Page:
The Endgame: How might the Conservative-Liberal Democrat coalition government finish?

As the partisan debates around legislation on gay marriage wend their convoluted way through the Commons this week, exposing once again huge fissures between Conservative MPs and activists on the one hand and the PM and leading government modernizers on the other, so speculation about the end of the coalition government and the date of the next general election has revived. Chris Gilson reads the runes on when exactly the coalition government may end. 

This Sunday, against the background of the Conservative party’s continuing implosion over membership of the EU, the Daily Telegraph reported on a recent Total Politics interview with David Cameron. Here the Prime Minister raised the possibility that the coalition with the Liberal Democrats might not last until the next election, currently scheduled for May, 2015. Cameron said:

“What matters to me, though, is can we get things done? Can we improve the state of the country? Can we fulfil our manifesto?… The best way to do that is to continue with the Coalition, but if that wasn’t the case then we’d have to face the new circumstances in whatever way we should.”

Yet why might the Coalition not be able to continue? A front page splashed report in The Times last week pointed to concerns among senior Conservatives that Nick Clegg may not be able to hold his party within the coalition through to 2015. If the coalition did become unworkable – and recent rifts over policy areas such as Europe, gay marriage, and child care reform give some idea that it might – then we may be headed for a pre-election split.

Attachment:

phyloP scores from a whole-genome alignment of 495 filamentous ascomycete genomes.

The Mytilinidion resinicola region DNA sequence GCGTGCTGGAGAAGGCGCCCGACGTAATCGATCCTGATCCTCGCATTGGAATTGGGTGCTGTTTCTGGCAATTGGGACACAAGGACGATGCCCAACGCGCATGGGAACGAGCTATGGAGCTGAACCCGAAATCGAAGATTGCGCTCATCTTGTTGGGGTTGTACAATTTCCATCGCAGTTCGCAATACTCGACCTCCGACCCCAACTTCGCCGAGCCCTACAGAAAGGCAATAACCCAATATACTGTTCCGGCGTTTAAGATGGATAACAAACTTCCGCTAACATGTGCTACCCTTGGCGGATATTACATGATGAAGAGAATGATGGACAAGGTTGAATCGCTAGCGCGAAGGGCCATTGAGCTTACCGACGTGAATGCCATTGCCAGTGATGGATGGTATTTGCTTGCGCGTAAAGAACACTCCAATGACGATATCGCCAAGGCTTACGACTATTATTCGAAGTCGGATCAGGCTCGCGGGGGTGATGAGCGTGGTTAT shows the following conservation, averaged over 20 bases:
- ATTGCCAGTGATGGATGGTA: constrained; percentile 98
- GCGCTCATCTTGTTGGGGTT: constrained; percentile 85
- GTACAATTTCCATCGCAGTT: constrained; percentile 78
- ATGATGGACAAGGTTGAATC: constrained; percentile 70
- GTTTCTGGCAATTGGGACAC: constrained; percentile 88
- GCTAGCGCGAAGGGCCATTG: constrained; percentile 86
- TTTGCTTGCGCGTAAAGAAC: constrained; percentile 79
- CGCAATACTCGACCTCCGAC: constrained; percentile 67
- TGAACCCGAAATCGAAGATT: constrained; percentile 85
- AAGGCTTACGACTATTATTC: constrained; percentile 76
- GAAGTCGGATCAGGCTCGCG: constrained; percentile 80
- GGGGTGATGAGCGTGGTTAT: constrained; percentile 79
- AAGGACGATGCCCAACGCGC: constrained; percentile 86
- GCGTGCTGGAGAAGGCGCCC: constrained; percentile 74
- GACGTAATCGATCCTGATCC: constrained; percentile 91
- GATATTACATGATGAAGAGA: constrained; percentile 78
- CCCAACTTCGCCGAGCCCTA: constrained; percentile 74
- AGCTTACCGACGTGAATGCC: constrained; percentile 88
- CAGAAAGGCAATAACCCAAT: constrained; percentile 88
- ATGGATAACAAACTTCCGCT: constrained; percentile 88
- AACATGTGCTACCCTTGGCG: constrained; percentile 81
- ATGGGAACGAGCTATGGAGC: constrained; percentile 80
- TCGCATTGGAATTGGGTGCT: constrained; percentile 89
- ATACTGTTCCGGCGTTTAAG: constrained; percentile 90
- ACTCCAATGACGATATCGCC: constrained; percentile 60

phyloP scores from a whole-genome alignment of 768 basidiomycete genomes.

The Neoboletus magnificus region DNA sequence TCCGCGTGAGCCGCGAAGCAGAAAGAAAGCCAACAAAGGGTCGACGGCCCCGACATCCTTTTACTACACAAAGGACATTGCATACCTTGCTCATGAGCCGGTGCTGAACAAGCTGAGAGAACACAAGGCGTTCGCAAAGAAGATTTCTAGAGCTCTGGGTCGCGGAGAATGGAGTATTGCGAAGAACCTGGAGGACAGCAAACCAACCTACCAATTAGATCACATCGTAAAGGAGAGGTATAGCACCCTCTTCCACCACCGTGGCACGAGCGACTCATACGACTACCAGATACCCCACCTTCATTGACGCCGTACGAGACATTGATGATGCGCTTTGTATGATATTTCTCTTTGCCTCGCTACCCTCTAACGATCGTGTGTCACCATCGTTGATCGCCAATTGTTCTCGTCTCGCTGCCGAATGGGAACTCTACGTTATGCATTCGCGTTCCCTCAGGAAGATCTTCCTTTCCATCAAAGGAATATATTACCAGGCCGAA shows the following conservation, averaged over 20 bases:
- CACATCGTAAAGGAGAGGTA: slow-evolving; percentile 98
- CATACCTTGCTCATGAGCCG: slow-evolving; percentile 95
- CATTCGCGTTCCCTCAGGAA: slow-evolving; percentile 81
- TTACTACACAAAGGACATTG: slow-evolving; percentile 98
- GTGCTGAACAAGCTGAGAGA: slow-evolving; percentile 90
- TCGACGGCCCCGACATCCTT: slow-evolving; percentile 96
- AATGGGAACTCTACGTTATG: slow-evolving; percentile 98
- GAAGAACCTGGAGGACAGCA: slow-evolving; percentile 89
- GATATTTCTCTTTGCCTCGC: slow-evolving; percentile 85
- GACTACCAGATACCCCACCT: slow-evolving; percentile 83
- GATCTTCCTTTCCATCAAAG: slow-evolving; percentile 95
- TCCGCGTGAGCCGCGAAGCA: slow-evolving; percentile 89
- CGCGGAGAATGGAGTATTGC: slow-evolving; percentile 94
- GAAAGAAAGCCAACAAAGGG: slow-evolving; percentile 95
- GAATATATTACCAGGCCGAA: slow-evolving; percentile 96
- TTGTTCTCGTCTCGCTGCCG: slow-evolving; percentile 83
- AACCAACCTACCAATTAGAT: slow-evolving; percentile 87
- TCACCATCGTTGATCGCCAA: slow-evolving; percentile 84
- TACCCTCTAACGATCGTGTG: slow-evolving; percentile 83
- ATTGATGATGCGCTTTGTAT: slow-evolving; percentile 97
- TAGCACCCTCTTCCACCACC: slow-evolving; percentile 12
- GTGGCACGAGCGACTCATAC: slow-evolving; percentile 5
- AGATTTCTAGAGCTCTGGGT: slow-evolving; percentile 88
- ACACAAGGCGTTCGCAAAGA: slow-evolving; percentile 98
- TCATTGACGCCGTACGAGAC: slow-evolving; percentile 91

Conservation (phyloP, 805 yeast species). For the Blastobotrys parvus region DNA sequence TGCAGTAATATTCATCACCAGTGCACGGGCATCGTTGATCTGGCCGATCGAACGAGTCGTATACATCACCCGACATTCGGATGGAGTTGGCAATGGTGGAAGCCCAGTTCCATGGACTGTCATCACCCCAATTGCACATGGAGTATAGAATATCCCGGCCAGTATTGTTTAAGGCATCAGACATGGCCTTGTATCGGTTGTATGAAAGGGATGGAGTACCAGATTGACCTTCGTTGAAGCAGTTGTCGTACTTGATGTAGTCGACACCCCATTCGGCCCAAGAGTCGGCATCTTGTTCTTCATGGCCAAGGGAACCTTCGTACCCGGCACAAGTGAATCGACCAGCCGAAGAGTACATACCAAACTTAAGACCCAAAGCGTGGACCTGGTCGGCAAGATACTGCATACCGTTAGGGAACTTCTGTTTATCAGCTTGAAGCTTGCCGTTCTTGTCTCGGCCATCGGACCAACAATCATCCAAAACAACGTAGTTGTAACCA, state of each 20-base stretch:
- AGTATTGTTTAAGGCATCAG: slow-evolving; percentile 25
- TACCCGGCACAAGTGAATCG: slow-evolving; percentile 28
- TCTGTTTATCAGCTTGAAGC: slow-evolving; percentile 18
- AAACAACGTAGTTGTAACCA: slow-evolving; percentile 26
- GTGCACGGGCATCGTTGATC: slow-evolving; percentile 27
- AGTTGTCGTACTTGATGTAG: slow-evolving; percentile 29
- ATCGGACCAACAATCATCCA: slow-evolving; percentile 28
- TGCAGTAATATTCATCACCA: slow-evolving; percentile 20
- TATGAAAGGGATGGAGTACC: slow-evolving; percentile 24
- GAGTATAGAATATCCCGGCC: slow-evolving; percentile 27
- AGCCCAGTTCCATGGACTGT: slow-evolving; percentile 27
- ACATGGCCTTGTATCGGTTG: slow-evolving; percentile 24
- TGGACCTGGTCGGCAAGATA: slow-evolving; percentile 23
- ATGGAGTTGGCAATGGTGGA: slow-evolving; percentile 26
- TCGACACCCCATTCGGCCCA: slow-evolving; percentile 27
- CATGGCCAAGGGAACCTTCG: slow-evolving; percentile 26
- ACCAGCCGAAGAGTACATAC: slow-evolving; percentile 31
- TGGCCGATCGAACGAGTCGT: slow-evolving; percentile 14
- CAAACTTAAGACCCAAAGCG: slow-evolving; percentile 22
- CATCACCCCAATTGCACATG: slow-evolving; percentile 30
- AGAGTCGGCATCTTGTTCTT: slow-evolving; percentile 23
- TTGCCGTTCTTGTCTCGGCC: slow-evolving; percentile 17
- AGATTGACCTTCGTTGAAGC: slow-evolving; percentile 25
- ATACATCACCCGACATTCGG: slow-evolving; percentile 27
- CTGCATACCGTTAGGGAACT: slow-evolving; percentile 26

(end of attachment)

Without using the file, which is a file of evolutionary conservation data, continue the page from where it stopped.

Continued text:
Geoffrey Howe’s comments that the Conservative ‘nervous breakdown’ over Europe was continuing, was matched by Peter Mandelson’s adept comment that Cameron was now in hock to the ‘provisional wing’ of his party, and edging towards the UK Isolation Party (as he dubbed UKIP). With UKIP already surging in local elections this year, the combined Euro elections and local elections due to be held on 31 May 2014 already look as if they could be a disaster for the Conservatives, with UKIP perhaps outpolling them convincingly. One way to head off such a possibility, and all the renewed intra-party Tory tensions it could generate, would be to call a general election either for same date, or perhaps earlier in May. Cameron might hope in this way to suppress UKIP support back to the 6 – 8 per cent general election range forecast by Strathclyde political scientist John Curtice.

At the same time, the slump in Labour’s support in many polls in response to the recent UKIP surge has dented the confidence of an upcoming majority that had been bolstered by earlier stronger polls for almost nine months. The Independent reported Peter Hain as urging his leader to create the basis for a possible coalition government with the Liberal Democrats if the next election produced a ‘hung Parliament’, and deploring the Labour unpreparedness on this front in 2010, documented by Lord Adonis.

Counting down to the next general election

But how soon might this split occur, and what might it look like?  In February 2012, on this blog, Patrick Dunleavy of LSE predicted that we were very likely to see an election in June 2014 – barely 13 months from now, and just four years from the last one. He argued, that although the coalition parties had tried to outlaw an earlier election (at the PM’s discretion) by legislating for a five-year fixed term for Parliament, the law still allowed for an earlier election if no one could form a government and 2/3 of Commons agreed.  Rather than hang on to the bitter end, the coalition would be likely to ‘unzip’ in the months leading up to May 2015, in order for the parties to take advantage of regained independence whilst campaigning. But once unzipping starts, it will be hard to stop the unravelling from speeding up. Since no PM has called an autumn general election for 41 years now, if not 2015 then the logic for Cameron of calling a May/June 2014 election was strong, assuming the economy improves somewhat in the interim.